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For nearly 20 years, NBC has been remarkably consistent in winning Thursday nights, despite the loss of major hits that once anchored its Thursday lineup (think of "Cheers," "Hill Street Blues" and "The Cosby Show"). And it raked in billions of well-deserved ad dollars for its success.

Unlike past series departures, however, the loss of "Seinfeld" at the end of the 1997-98 season comes at an unusually sensitive time for TV's leading network.

The series' retirement spotlights an issue that's been bubbling for a while: Just how small can prime-time audiences get and still allow the broadcast networks to command premium prices as the only efficient mass medium?

Last month at the PaineWebber Media Conference, NBC President-CEO Robert Wright was blunt about it: Yes, audiences are fragmented and advertisers have to settle for some ratings slippage. But broadcast network TV, he argued, is still the best deal around, and prices will keep going up despite the shrinking audience numbers.

Of course, that was said before Jerry Seinfeld decided to call it quits. In a world where computers, videotapes, video discs, cable and satellite TV compete for attention with network broadcast TV every minute, "Seinfeld" was one of the few sure-fire ways to break through all the clutter.

Advertisers paid a premium for the modern-day scarcity of a "Seinfeld"-size audience. The show has been the most expensive buy on TV for the past four seasons (reaching an average unit rate of $575,000 per :30 this season, as estimated in Advertising Age's Fall Prime-Time Pricing Survey). NBC has hundreds of millions of dollars now at stake in the "Seinfeld" time slot, and even more on maintaining the golden halo the "Seinfeld" ratings cast over the network's performance.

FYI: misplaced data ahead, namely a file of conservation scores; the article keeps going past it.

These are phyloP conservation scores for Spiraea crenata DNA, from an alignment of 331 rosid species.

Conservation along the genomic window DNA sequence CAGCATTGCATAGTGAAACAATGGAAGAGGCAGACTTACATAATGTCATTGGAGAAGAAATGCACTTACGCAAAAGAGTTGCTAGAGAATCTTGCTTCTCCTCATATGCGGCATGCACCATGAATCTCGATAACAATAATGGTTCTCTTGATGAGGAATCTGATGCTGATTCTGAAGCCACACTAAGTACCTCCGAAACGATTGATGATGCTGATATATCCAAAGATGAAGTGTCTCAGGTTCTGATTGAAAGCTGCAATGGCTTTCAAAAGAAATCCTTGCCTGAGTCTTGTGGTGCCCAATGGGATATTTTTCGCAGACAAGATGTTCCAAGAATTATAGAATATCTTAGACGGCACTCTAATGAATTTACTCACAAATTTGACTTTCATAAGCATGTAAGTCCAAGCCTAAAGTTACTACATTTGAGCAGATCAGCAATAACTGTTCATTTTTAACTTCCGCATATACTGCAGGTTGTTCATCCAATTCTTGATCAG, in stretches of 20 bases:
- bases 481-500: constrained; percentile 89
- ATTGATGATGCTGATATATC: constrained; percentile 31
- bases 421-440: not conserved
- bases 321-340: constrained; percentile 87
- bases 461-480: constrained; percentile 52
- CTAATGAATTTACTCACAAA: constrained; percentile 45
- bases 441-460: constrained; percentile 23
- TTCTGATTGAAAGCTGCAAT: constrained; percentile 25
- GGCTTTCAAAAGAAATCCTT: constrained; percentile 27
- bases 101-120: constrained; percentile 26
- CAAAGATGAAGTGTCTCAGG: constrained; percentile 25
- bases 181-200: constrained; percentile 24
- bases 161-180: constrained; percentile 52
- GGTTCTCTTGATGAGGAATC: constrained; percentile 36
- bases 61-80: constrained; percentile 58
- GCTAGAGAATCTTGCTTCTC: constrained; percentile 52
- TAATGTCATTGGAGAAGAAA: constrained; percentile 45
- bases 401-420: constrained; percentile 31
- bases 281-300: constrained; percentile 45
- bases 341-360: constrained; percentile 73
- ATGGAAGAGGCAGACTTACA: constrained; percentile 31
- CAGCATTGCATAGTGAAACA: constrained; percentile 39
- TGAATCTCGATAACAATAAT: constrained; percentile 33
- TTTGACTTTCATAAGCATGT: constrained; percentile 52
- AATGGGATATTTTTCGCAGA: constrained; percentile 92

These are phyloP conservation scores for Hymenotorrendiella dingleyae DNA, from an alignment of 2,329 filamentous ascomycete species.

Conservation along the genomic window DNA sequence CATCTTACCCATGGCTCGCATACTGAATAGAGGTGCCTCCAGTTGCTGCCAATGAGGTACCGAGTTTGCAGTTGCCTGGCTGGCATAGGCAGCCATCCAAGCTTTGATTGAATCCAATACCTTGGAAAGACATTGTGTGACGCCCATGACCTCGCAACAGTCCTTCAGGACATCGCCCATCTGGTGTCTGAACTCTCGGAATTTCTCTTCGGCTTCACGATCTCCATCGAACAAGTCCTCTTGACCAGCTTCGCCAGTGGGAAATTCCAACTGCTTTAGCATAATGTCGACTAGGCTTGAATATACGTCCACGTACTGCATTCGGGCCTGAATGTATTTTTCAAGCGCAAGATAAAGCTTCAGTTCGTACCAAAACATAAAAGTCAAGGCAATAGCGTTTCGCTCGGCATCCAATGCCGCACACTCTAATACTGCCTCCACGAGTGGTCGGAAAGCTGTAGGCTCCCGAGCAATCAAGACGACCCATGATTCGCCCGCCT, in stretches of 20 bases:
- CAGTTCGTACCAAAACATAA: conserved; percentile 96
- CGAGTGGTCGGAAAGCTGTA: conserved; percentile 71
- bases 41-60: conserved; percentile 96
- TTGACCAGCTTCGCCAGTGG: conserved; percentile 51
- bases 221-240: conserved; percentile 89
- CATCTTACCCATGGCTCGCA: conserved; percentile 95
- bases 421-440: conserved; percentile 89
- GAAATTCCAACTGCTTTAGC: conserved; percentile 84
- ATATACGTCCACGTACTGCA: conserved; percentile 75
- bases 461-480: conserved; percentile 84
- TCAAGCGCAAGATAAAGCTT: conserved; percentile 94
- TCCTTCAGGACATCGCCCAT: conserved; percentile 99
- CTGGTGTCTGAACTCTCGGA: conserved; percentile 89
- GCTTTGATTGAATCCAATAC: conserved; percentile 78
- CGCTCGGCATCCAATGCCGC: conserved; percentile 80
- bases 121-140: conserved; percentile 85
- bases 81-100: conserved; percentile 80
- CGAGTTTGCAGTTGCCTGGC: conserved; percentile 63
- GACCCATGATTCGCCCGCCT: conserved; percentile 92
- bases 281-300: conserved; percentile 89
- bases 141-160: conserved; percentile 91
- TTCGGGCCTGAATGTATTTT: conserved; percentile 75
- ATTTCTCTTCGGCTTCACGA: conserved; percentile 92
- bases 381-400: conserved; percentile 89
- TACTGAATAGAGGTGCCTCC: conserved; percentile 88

Master of its domain for a long time, NBC has told the advertising community it should expect to continue paying more-despite declining audience shares.

Without "Seinfeld" in the lineup, it will be interesting to see what advertisers tell NBC on Thursday nights next season.


Esther peterson was brought to the White House as consumer adviser to President Lyndon Johnson when consumerism took hold as an issue in the Washington of the 1960s. And thus began a remarkable effort to change the way marketers dealt with their customers. With her death at age 91 last month, the marketing community owes her its respect-and even its thanks.

Ms. Peterson helped bridge the distrust and hostility that divided business leaders and consumerists of the time. Whether in government, or as a pioneering VP of "consumer affairs" at Giant Foods, Washington's largest supermarket chain, she showed a generation of skeptical marketers that consumers responded to programs meant to help them be better shoppers-programs such as unit pricing, which made picking the best values easier, or nutrition disclosures and understandable freshness dating.

She also demonstrated that smart marketing programs that educated consumers about using these and other new shopping aids built customer loyalty.

While titles vary, most major marketers today employ consumer affairs professionals to help their company stand out as customer-friendly. That Ms. Peterson's lessons have taken such firm hold in business says a lot about her impact. And it also says something good about the marketers that came to see the wisdom in what she taught.

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